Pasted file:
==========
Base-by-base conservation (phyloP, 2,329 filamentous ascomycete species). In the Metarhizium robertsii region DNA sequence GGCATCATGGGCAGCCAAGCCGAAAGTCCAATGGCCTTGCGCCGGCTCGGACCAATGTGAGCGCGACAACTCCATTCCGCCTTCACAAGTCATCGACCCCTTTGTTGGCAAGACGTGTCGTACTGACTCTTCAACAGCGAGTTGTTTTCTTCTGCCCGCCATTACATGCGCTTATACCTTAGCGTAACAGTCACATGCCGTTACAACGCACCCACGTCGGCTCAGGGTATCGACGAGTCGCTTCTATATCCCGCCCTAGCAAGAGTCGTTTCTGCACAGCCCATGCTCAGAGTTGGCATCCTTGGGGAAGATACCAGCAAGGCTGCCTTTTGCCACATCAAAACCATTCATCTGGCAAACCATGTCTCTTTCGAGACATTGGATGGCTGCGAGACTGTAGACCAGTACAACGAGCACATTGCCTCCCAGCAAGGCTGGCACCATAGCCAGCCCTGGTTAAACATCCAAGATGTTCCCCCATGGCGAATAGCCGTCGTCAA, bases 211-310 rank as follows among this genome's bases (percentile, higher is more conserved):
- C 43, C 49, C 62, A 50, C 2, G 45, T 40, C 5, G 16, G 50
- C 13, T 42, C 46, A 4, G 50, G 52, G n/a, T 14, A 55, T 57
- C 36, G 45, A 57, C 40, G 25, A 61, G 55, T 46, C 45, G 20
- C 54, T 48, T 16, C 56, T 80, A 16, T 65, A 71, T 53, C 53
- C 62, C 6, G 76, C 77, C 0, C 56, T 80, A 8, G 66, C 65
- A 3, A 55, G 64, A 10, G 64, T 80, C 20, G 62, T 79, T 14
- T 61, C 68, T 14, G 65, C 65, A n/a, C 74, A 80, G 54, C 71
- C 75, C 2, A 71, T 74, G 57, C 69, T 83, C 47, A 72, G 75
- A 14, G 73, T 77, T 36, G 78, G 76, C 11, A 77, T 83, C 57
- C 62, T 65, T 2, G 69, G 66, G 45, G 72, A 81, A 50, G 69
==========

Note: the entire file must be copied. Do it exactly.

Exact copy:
Base-by-base conservation (phyloP, 2,329 filamentous ascomycete species). In the Metarhizium robertsii region DNA sequence GGCATCATGGGCAGCCAAGCCGAAAGTCCAATGGCCTTGCGCCGGCTCGGACCAATGTGAGCGCGACAACTCCATTCCGCCTTCACAAGTCATCGACCCCTTTGTTGGCAAGACGTGTCGTACTGACTCTTCAACAGCGAGTTGTTTTCTTCTGCCCGCCATTACATGCGCTTATACCTTAGCGTAACAGTCACATGCCGTTACAACGCACCCACGTCGGCTCAGGGTATCGACGAGTCGCTTCTATATCCCGCCCTAGCAAGAGTCGTTTCTGCACAGCCCATGCTCAGAGTTGGCATCCTTGGGGAAGATACCAGCAAGGCTGCCTTTTGCCACATCAAAACCATTCATCTGGCAAACCATGTCTCTTTCGAGACATTGGATGGCTGCGAGACTGTAGACCAGTACAACGAGCACATTGCCTCCCAGCAAGGCTGGCACCATAGCCAGCCCTGGTTAAACATCCAAGATGTTCCCCCATGGCGAATAGCCGTCGTCAA, bases 211-310 rank as follows among this genome's bases (percentile, higher is more conserved):
- C 43, C 49, C 62, A 50, C 2, G 45, T 40, C 5, G 16, G 50
- C 13, T 42, C 46, A 4, G 50, G 52, G n/a, T 14, A 55, T 57
- C 36, G 45, A 57, C 40, G 25, A 61, G 55, T 46, C 45, G 20
- C 54, T 48, T 16, C 56, T 80, A 16, T 65, A 71, T 53, C 53
- C 62, C 6, G 76, C 77, C 0, C 56, T 80, A 8, G 66, C 65
- A 3, A 55, G 64, A 10, G 64, T 80, C 20, G 62, T 79, T 14
- T 61, C 68, T 14, G 65, C 65, A n/a, C 74, A 80, G 54, C 71
- C 75, C 2, A 71, T 74, G 57, C 69, T 83, C 47, A 72, G 75
- A 14, G 73, T 77, T 36, G 78, G 76, C 11, A 77, T 83, C 57
- C 62, T 65, T 2, G 69, G 66, G 45, G 72, A 81, A 50, G 69